16 The entire ceremony for the Lord’s Passover was completed that day. All the burnt offerings were sacrificed on the altar of the Lord, as King Josiah had commanded. 17 All the Israelites present in Jerusalem celebrated Passover and the Festival of Unleavened Bread for seven days. 18 Never since the time of the prophet Samuel had there been such a Passover. None of the kings of Israel had ever kept a Passover as Josiah did, involving all the priests and Levites, all the people of Jerusalem, and people from all over Judah and Israel. 19 This Passover celebration took place in the eighteenth year of Josiah’s reign.

Here is a huge gathering of the population in Jerusalem. It requires an effort of the imagination for us in the modern western world to picture such a scene, through if we have seen, even on film or television, an Islamic haj, we shall be on the right lines. Jerusalem in Josiah’s day was not a large city. The convergence upon it for the entire population of Judah, for the purposes of worship centred on the Temple, must have taken possession of it. Local people braced themselves for the influx, and perhaps prepared to cater for it. Then they began to arrive, family after extended family, tired from journeys of which some at least had been long especially in view of the conditions under which people travelled, though it is clear that food was going to be no problem in view of the rich provision by king, princes, and priests for the feast itself. People no doubt provided for themselves, picnic fashion, until the main event got under way.

The problems posed in such a situation, however, paled into insignificance beside the grandeur and evocative power of it all. Here the Israelite began to see, or saw again, what it was to be Israel. The peasant who worked his own piece of land for most of the year to keep his little family alive knew that he was of the greater family of God, a son of Abraham, belonging to the chosen people that now pressed upon the House that marked the presence among them of the One who had given them their land and who underwrote their whole existence. The thought and conversation of each were dominated by Passover.

That which characterizes the people of God essentially is their knowledge of his past faithfulness to them, and their hope that that knowledge is a guarantee of future security, understood by the Christian in terms of eternity. The worship and open acknowledgment of him as a people together functions today as it did in ancient Israel—though the outer form of both people and worship is necessarily different—to create and sustain that self-understanding.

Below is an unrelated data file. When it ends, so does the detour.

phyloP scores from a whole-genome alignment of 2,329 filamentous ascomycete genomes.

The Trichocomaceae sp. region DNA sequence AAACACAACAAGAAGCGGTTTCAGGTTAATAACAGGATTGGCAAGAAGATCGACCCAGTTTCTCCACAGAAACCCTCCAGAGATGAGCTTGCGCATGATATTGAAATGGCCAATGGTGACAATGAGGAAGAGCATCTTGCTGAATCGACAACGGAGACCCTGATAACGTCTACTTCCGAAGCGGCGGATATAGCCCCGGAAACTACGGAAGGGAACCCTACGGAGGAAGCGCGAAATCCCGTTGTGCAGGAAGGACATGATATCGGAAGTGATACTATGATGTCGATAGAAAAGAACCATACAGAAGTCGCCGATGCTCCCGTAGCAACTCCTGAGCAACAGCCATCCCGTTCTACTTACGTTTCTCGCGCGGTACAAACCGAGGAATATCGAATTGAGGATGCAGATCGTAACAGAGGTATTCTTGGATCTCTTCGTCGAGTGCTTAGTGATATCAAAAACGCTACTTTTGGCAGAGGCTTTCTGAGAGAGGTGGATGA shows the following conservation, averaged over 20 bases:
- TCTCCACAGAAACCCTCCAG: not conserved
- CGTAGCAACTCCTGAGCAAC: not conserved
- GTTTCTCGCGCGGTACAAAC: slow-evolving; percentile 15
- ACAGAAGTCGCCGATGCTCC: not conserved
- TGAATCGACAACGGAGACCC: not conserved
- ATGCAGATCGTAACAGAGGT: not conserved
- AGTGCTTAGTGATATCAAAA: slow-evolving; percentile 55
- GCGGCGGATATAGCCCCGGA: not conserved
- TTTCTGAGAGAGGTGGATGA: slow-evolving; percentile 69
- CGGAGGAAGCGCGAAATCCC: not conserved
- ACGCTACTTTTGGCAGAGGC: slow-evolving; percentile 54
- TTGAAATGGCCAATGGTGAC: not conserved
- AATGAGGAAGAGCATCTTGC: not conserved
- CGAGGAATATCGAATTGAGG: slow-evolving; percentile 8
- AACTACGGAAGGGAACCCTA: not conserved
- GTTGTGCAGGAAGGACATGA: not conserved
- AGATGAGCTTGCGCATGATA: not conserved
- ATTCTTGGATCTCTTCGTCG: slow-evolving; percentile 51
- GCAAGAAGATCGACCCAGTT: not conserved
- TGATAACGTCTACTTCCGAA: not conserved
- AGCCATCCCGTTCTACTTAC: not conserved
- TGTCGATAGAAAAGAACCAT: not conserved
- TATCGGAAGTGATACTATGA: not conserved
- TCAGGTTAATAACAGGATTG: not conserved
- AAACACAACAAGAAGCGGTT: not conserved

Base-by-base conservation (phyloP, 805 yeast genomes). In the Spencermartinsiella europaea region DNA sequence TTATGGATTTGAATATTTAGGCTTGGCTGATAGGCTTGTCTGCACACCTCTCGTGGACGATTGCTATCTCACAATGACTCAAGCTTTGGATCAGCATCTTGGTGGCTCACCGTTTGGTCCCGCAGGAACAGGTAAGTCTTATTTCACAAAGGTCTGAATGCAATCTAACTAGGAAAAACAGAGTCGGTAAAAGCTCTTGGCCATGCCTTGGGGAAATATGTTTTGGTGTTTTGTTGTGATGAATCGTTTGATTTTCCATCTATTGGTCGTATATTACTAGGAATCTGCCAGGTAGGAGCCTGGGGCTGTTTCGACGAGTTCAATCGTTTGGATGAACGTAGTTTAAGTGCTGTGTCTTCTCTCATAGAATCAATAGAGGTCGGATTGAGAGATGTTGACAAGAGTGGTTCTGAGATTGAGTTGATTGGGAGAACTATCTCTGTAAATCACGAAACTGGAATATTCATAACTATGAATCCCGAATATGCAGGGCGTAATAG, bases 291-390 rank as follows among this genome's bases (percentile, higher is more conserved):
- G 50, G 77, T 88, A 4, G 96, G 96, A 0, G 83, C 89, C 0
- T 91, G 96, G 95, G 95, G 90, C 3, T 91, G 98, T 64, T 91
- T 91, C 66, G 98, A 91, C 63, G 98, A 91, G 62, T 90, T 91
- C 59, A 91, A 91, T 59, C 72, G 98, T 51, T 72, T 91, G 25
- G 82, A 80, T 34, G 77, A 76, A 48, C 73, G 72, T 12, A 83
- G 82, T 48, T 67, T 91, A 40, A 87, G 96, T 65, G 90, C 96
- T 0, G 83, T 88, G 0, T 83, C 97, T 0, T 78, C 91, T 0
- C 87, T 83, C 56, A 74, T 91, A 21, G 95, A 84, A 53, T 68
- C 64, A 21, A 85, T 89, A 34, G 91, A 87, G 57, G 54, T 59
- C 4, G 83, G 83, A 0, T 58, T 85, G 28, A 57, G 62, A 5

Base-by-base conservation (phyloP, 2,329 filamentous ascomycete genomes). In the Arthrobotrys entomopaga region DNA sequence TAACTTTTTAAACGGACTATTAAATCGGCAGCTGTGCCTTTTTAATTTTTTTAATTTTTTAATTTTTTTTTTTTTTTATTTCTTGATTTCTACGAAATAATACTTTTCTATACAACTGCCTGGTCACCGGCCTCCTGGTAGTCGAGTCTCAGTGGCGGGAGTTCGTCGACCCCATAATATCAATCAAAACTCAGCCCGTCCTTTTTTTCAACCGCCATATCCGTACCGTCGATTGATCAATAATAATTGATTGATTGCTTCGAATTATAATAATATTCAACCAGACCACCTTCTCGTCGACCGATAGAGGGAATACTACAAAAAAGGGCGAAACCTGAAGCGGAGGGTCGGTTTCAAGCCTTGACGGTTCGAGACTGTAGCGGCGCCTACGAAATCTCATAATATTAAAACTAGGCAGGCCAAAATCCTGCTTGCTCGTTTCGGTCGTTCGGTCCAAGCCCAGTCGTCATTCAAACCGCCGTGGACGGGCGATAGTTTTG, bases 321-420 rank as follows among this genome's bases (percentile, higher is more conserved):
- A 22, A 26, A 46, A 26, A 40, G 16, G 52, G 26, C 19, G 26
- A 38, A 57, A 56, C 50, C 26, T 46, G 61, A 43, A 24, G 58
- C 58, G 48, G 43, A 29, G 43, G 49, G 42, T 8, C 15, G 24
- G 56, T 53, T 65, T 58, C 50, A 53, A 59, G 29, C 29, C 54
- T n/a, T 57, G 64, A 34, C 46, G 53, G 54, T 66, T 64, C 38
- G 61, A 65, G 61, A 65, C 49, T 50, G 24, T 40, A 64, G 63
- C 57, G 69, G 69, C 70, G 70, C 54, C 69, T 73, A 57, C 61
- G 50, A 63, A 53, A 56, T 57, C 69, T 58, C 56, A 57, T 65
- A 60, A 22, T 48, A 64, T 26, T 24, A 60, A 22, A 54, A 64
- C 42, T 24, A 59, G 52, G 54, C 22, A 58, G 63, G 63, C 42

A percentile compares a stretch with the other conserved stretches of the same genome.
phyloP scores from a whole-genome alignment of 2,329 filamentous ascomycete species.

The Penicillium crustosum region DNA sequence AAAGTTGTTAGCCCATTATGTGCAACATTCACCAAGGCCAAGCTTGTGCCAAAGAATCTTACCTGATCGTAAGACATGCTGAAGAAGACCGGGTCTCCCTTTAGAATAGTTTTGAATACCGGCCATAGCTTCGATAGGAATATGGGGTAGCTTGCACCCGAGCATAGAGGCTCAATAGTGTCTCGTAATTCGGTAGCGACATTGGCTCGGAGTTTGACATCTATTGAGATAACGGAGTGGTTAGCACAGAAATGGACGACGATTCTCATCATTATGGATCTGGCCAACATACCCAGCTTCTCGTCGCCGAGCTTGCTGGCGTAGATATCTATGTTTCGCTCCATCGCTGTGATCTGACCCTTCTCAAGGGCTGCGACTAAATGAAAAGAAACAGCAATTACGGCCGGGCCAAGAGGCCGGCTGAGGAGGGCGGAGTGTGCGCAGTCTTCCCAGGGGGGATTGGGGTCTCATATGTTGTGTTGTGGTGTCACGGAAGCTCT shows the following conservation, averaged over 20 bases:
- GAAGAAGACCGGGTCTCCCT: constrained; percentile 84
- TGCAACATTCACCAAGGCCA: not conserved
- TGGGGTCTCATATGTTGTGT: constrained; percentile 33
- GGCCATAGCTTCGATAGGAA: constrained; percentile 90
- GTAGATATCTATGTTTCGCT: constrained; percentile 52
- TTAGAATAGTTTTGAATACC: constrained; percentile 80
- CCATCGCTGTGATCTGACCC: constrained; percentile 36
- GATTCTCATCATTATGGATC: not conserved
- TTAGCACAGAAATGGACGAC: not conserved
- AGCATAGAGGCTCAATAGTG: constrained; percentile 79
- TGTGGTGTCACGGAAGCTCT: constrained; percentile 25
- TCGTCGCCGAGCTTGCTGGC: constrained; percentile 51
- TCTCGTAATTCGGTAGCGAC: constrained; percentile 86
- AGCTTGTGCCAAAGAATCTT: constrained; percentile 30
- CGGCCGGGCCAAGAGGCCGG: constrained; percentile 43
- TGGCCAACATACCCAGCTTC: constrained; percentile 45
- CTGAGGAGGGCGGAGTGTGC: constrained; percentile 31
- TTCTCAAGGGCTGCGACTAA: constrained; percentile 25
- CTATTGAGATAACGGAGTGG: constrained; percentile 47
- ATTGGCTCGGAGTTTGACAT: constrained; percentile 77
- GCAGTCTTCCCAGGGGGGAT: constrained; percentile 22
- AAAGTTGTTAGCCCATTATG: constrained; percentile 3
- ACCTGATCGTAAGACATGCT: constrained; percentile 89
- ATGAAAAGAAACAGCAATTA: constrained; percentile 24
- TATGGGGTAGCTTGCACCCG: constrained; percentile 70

–J. G. McConville

Josiah Dies in Battle

“The Death of King Josiah at Megiddo” by William Brassey Hole (1846-1917)

20 After Josiah had finished restoring the Temple, King Neco of Egypt led his army up from Egypt to do battle at Carchemish on the Euphrates River, and Josiah and his army marched out to fight him.

This was part of the geopolitical struggle between the declining Assyrian Empire and the emerging Babylonian Empire. The Assyrians made an alliance with the Egyptians to protect against the growing power of the Babylonians. One must wonder why Josiah was so committed to supporting the Assyrians . . . even when the King of Egypt tells him not to!

21But King Neco sent messengers to Josiah with this message:

“What do you want with me, king of Judah? I have no quarrel with you today! I am on my way to fight another nation, and God has told me to hurry! Do not interfere with God, who is with me, or he will destroy you.”

22 But Josiah refused to listen to Neco, to whom God had indeed spoken, and he would not turn back. Instead, he disguised himself and led his army into battle on the plain of Megiddo. 23 But the enemy archers hit King Josiah with their arrows and wounded him. He cried out to his men, “Take me from the battle, for I am badly wounded!”

24 So they lifted Josiah out of his chariot and placed him in another chariot. Then they brought him back to Jerusalem, where he died. He was buried there in the royal cemetery. And all Judah and Jerusalem mourned for him. 25 The prophet Jeremiah composed funeral songs for Josiah, and to this day choirs still sing these sad songs about his death. These songs of sorrow have become a tradition and are recorded in The Book of Laments.

On account of this verse, the book of Lamentations in the Bible has traditionally been ascribed to the prophet Jeremiah.

26 The rest of the events of Josiah’s reign and his acts of devotion (carried out according to what was written in the Law of the Lord), 27 from beginning to end—all are recorded in The Book of the Kings of Israel and Judah.